I always enjoy reading financial and investment commentary in the press over Christmas and New Year, especially the predictions for the year ahead. This year I have to admit to having felt somewhat queasy.
I could find little in the way of negativity, but plenty of positive sentiment on the economy and stock markets. While the consensus can sometimes be right it is interesting to note the previous year most people were cautious and the result was stock markets in the developed world having one of their best years in a while.
So, here we are in the first week of February 2014 and stock markets, far from moving upwards, are going through a bout of nervousness and schizophrenia. The source of the problem has been emerging markets, particularly their currencies which have been suffering heavy falls.
Unfortunately, in their mini-panic investors have reduced exposure almost indiscriminately, failing to distinguish between good markets and bad. It is hard to pinpoint a single cause behind the falls, but among those cited are the mismanagement of the Argentinian economy by the authorities there; political corruption scandals in Turkey; riots in Ukraine; and worries over faltering economic growth in China. Commodity-rich economies have also been damaged as investors have shunned the materials and energy sectors.
Concern over the strength of emerging markets has been building for a while though. The developed world's economic recovery has gathered pace over the past year and this has given the US Federal Reserve the confidence to begin tapering its quantitative easing programme.
In recent years QE and the maintaining of ultra-low interest rates across the developed world encouraged investors to take more risk in search of higher returns, and much of the money flowed into emerging markets.
This made it easier for companies and consumers to borrow. This can boost growth but, with the developed world now scaling back QE and the prospect of interest rate rises drawing ever nearer, money is flowing out of emerging markets and back towards developed economies in anticipation of higher returns. Many emerging markets have perhaps had it too easy and have not focused enough in recent years on structurally reforming their economies and boosting domestic demand. Instead they have hidden behind QE.
We have been here before. The Asian crisis in the 1990s was precipitated by the devaluation of the Mexican peso, for example. However, at the time of the last Asian crisis the lending boom was more widespread, meaning few economies were capable of tolerating higher borrowing costs when the US raised rates.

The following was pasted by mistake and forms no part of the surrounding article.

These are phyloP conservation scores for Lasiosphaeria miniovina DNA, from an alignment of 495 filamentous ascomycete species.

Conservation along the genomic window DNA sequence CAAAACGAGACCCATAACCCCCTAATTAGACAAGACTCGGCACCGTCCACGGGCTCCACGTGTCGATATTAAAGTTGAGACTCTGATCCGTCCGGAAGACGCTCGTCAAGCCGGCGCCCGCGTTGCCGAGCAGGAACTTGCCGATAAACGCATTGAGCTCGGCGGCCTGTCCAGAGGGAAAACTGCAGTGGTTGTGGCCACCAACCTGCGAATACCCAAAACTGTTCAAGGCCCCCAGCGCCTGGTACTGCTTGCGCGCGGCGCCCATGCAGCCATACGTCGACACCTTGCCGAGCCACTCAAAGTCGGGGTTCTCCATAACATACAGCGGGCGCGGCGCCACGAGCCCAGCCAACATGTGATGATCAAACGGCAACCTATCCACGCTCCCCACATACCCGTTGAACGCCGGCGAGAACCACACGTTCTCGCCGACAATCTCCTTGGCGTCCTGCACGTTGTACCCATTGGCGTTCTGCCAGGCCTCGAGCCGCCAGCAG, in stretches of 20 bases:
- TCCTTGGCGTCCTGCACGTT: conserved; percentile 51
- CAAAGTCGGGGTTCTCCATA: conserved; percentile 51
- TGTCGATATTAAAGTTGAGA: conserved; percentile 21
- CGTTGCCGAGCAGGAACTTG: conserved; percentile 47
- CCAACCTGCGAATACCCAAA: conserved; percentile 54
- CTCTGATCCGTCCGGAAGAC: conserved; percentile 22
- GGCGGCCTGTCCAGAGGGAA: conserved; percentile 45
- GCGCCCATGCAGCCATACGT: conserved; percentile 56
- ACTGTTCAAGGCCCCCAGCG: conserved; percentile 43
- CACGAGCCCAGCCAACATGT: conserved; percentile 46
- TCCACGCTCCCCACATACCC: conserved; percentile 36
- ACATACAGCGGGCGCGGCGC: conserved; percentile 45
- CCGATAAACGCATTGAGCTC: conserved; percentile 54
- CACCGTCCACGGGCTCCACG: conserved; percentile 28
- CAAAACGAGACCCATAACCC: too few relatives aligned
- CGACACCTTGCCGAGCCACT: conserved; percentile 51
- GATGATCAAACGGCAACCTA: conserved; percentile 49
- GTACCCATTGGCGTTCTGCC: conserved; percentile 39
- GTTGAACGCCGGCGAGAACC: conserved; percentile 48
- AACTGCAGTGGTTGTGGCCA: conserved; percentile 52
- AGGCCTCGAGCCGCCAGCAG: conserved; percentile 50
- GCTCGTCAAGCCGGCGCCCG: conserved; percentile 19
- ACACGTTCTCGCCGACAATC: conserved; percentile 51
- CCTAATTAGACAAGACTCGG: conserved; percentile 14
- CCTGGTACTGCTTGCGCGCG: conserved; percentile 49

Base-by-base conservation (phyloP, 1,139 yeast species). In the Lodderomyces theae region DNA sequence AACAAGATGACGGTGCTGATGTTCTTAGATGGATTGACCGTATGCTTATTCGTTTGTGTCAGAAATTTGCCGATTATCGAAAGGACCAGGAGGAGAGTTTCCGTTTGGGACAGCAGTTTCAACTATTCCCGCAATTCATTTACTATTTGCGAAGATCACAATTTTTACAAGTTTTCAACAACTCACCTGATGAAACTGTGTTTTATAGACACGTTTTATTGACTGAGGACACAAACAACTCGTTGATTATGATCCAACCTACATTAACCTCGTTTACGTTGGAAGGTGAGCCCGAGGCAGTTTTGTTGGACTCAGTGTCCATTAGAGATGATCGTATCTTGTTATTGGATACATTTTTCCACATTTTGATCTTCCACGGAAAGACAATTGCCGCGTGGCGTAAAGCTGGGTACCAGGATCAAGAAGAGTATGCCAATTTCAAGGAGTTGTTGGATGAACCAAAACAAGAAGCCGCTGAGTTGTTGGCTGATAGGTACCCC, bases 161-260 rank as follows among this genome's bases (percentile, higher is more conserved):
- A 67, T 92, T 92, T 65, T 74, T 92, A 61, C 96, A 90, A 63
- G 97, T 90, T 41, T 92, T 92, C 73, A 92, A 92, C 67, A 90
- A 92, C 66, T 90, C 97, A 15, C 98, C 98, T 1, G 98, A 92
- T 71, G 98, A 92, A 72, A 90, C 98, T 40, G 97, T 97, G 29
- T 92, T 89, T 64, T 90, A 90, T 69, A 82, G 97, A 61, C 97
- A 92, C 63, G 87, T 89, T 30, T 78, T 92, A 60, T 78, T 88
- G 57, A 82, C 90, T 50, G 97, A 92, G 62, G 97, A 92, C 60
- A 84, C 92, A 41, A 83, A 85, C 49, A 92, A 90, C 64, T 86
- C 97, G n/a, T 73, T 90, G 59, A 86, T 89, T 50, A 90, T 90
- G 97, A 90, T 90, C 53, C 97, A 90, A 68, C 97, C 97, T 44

Today many Asian and emerging economies have built up significant reserves with less foreign currency borrowings and exchange rates no longer pegged to the US dollar. This should make it easier to adjust gradually to changing global economic conditions.
Globalisation means emerging market problems have spilled over to the developed world too. Recent poor manufacturing data from the US has not helped confidence. That said, these are notoriously fickle numbers undoubtedly not helped by the vicious winter weather in the States.
Stock markets periodically go through consolidation and correction stages which can be painful, but 10 to 20 per cent drops after a strong period are not unknown. Investors need to keep their nerve. Indeed, those who have regular monthly savings plans could use this opportunity to increase contributions to take advantage of lower share prices.
Emerging markets have had a good ten years so perhaps it is not surprising to see some problems now. The long-term case for investing in them remains strong. Remember, the media generally focus too much on the short term simply because it generates great headlines.
Stock market falls are painful, but provide opportunities to buy funds and stocks at lower prices.
While the US may continue to taper I see little appetite for rises in interest rates, so if you have favourite funds and shares which have fallen in value consider topping up rather than panicking.
Mark Dampier is head of research at Hargreaves Lansdown, the asset manager, financial advisor and stockbroker. For more details about the funds included in this column, visit hl.co.uk/independent